The cult that grew around them led famed underground producer Mark Kramer to invite Johnston to record in a professional studio for the first time. The sessions at Kramer’s Shimmy Disc studios in New York were fraught and marked by another decline in Johnston’s mental health: the unfinished album had to be completed with home recordings and live tapes. And yet 1990 may well be the greatest album Johnston made, an alternately beautiful and profoundly disturbing collection of songs that frequently sounded like hymns. His recording of an actual hymn, Careless Soul, makes for discomforting, harrowing listening, Johnston fighting off tears as he sings about the day of judgment; at the other extreme, it contains the definitive version of True Love Will Find You in the End, the perfect example of the beautiful, profoundly moving simplicity of Johnston’s songwriting. It was subsequently covered umpteen times, most famously by Beck and Wilco, and eventually found widespread exposure, in the UK at least, as the soundtrack to an animal rescue charity’s advertising campaign.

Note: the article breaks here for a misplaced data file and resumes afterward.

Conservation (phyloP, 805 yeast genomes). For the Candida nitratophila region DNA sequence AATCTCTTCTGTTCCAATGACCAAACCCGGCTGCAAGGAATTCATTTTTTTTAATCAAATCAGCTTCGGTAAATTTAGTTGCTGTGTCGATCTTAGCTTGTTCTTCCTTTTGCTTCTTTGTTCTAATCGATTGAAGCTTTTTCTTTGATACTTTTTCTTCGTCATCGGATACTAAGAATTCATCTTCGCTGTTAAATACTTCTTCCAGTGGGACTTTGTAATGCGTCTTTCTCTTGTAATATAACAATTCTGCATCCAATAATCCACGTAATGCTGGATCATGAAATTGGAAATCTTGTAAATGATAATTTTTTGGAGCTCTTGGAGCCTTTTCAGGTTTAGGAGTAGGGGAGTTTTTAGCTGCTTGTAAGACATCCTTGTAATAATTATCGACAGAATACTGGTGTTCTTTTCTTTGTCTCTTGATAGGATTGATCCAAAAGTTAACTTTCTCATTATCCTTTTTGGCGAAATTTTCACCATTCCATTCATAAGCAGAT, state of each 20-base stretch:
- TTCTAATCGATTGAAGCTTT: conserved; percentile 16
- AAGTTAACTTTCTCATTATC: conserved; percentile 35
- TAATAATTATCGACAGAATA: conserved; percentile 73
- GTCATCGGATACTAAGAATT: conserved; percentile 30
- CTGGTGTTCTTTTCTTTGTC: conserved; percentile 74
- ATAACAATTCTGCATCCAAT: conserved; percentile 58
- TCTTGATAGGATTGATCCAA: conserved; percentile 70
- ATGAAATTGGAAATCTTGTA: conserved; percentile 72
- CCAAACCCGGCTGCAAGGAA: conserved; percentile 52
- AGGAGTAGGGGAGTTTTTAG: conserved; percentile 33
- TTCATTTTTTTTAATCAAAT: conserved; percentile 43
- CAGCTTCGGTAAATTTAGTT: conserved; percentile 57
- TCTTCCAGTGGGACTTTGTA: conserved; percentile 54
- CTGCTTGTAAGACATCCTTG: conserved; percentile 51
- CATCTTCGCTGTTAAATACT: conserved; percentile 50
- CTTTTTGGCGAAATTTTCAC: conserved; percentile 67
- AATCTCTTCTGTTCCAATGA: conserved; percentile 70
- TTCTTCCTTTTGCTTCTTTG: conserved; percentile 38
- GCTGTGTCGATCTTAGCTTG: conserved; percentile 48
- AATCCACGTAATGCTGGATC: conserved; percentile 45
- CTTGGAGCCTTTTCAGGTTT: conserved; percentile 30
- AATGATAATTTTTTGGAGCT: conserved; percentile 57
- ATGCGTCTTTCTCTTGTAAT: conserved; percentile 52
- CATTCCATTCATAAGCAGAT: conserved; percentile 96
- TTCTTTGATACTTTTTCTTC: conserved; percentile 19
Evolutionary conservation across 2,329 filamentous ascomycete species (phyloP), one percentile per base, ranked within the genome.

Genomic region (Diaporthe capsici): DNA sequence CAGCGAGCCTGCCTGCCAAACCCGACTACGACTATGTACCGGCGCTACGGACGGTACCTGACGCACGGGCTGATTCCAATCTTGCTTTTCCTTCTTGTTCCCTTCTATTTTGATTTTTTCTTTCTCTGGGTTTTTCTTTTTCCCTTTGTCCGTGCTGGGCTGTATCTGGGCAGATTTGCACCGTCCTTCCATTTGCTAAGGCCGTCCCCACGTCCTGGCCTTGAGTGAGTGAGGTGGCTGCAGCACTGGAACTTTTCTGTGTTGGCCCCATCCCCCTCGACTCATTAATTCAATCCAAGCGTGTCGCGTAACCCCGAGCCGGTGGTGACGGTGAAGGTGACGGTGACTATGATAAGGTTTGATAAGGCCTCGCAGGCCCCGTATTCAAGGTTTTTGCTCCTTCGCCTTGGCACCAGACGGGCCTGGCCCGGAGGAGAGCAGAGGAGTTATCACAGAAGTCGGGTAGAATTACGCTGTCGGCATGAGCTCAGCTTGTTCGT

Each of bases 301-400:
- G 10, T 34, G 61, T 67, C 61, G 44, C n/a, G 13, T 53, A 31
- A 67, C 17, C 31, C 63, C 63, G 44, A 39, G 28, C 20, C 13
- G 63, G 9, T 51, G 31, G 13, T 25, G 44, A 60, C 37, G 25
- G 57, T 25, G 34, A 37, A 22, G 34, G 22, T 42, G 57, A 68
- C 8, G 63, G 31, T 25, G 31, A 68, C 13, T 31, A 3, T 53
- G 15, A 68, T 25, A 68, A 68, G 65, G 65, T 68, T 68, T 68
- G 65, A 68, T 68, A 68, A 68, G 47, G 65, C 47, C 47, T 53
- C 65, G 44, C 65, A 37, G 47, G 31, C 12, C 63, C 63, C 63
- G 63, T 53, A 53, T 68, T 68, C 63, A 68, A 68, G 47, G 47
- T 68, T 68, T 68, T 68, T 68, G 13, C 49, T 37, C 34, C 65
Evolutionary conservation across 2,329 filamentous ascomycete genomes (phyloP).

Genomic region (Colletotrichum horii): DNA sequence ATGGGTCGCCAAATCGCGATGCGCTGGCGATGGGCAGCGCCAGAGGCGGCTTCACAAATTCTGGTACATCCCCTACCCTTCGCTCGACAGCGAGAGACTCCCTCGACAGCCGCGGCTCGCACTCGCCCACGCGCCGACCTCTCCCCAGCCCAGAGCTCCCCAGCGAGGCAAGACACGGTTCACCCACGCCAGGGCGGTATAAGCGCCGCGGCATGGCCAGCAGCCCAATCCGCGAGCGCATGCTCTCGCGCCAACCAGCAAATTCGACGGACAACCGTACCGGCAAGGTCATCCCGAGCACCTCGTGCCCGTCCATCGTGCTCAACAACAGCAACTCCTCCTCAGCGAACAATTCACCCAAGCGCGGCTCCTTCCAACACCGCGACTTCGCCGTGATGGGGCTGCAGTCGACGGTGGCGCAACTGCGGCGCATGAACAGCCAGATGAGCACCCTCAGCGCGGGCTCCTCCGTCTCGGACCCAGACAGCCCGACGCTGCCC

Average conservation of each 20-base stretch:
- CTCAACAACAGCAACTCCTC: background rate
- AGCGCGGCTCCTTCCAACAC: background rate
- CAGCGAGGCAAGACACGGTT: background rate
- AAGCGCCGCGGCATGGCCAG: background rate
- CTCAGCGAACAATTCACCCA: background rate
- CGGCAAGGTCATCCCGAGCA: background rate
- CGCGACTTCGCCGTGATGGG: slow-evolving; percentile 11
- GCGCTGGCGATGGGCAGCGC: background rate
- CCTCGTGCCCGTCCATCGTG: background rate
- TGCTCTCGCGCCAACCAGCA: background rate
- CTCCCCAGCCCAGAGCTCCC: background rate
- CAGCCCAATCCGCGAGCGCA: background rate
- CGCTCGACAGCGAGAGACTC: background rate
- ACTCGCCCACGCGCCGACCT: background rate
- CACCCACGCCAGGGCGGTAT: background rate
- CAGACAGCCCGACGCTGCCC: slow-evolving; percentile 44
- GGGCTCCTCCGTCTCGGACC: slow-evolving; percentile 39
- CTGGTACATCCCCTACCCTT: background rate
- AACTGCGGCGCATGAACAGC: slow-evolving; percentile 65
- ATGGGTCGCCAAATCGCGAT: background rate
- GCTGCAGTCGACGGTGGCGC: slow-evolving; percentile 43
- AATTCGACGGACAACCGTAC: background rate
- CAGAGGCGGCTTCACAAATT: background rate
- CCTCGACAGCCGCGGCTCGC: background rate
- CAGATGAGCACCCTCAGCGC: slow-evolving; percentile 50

He made a further studio album, Artistic Vice – home to Honey I Sure Miss You, another heartbreaking love song – before signing to Atlantic. Perhaps unsurprisingly, the deal didn’t last long: he made a solitary album, Fun, before being dropped. But by then, appreciation of his work by other musicians had spread far beyond Kurt Cobain, who regularly sported a Johnston T-shirt: a 2004 album, The Late Great Daniel Johnston, featured Mercury Rev, Tom Waits, Eels, the Flaming Lips and Bright Eyes among those covering his material; Jason Pierce of Spiritualized subsequently hosted a tribute concert of Johnston’s songs at a New York exhibition of his art; more unexpectedly, Lana Del Rey covered Some Things Last a Long Time, a track from 1990 and executive-produced a short film about Johnston alongside the late rapper Mac Miller.
He continued sporadically releasing albums, all of them studded with exceptional songs, and touring when his health allowed. The fear that he would be remembered as a wacky curiosity or a footnote to the story of Nirvana rather than a songwriter turned out to be unfounded. Earlier this year, the Guardian interviewed a 19-year-old singer-songwriter called Bea Kristi, who records under the name Beabadoobee: signed by the 1975’s label Dirty Hit, her audience is largely comprised of tweens,born a decade after Cobain’s suicide and Johnston’s brief flirtation with a major label. But when asked about her influences, Kristi immediately named Daniel Johnston. Just as on the muffled tapes he recorded nearly 40 years ago, his songs continue to cut through.